Easy Grillery-tested recipes by Grillworks and Grillery owners.

Thursday, January 17, 2008

An array of vegetables

Vegetables can’t be easily cooked on many grills because they require both low heat and basting to stay moist. The Grillery® offers both elements and opens up many more vegetable recipes to the backyard chef.
Suggested basting: Butter and oregano or whatever spices you’re using for the main course, which will subtly blend the tastes.

Eggplant is spectacular. Quarter it longitudinally, then lightly salt and sprinkle with extra virgin olive oil. Allow it to drain for 30 minutes to eliminate bitterness. Then dust with Hungarian paprika or oregano. Start cooking skin-side down and baste frequently until soft.

Zucchini should be prepared the same way as eggplant, but does not require salting and draining. It is delicious with dill.

Potatoes take on new character over a wood fire. Cut them longitudinally into quarter-inch slices, then pierce them several times with a fork to help them absorb basting sauces. Sprinkle them with Hungarian paprika and baste frequently. They are ready when they feel soft to the fork. Note: They require more cooking time than most meats or fish; if you are preparing the together, start the potatoes first.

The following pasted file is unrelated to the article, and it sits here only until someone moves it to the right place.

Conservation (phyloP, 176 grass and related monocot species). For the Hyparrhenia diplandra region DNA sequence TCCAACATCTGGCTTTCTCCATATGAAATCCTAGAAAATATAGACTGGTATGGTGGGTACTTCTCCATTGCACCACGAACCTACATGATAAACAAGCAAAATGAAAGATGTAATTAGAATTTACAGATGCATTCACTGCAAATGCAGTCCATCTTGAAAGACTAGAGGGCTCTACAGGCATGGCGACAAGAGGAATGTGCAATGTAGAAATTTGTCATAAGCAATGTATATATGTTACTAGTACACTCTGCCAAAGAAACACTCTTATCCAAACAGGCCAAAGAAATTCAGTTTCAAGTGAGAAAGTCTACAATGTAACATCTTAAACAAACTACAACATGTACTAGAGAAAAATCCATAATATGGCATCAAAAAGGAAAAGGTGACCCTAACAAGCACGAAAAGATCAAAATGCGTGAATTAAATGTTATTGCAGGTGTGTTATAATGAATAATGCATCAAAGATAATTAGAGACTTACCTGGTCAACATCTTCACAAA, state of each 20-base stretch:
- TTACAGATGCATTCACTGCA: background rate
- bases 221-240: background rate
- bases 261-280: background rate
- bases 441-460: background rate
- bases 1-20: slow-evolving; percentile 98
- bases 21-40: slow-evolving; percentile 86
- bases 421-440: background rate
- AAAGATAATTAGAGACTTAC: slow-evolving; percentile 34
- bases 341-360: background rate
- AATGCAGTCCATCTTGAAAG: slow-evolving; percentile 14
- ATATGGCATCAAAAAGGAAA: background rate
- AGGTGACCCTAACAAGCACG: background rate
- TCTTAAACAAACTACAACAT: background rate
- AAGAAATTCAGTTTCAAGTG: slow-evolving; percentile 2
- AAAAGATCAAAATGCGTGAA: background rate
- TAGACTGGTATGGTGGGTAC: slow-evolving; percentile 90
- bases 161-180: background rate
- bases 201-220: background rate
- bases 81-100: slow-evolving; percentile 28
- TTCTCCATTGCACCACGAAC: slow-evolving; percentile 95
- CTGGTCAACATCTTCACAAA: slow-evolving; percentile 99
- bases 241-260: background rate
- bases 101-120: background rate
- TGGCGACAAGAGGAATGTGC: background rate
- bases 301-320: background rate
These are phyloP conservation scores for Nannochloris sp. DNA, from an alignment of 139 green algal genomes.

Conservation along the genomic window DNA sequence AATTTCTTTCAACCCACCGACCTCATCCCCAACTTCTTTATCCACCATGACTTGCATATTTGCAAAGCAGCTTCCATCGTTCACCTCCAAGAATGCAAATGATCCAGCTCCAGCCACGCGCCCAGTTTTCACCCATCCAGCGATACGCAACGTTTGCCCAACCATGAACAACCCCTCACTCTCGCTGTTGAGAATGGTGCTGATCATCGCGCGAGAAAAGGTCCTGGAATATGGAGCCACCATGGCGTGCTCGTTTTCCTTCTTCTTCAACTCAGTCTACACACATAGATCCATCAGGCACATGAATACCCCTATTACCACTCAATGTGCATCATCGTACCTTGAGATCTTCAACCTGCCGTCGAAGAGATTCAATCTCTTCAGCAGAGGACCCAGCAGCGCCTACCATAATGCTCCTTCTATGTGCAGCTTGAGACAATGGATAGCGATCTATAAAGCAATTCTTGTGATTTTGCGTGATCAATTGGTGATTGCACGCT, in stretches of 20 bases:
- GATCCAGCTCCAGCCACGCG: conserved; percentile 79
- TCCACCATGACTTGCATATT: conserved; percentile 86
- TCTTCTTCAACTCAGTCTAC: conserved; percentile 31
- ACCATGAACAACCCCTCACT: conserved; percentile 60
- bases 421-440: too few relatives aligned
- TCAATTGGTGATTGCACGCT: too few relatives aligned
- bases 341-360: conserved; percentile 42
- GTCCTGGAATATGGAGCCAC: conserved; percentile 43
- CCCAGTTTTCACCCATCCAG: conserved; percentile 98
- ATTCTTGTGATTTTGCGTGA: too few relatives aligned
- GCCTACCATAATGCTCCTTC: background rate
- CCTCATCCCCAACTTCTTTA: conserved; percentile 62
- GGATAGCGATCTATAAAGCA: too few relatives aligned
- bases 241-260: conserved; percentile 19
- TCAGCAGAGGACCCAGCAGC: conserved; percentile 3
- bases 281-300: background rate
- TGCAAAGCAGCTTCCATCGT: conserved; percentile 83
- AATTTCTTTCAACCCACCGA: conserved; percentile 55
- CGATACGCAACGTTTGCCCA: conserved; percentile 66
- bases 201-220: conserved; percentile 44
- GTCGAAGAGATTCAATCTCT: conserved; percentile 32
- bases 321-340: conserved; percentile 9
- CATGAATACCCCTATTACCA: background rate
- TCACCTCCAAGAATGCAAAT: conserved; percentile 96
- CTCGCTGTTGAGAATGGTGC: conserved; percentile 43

Peppers mellow. Halve or quarter bell peppers and start them with the inside facing down.

Corn gets more interesting. Soak in the husk for 30 minutes, then roast over moderate flame until the outside husks are crisp.

Tomatoes. Yes, tomatoes are amazing on the grill. Halve and sprinkle with oregano, olive oil, black pepper and sea salt. Grill skin-side down until the inside begins to soften.


Poultry on The Grillery

Because the skin is so tasty and so tender, a light dusting of Hungarian paprika helps protect it while also aiding the browning process.
Butterfly chickens, ducks, small turkeys, game hens, pheasants, partridges or quail by cutting through the breastbone then flattening the bird with your thumbs against the backbone and pulling outward on the ribs. Grill them bone-side down first, and leave them in that position until the flesh is cooked most of the way through. Then turn them, basting frequently, until the skin is golden brown. Note: The bone-side can take intense heat and should account for most cooking time; skin must be treated more tenderly.

Suggested basting sauces:
For Chicken: Lemon, soy and French-style mustard.
For Duck: Armagnac (or brandy), with tart cherries.
For Turkey: Butter and garlic
For Game Birds: Red wine, cinnamon and lime juice.


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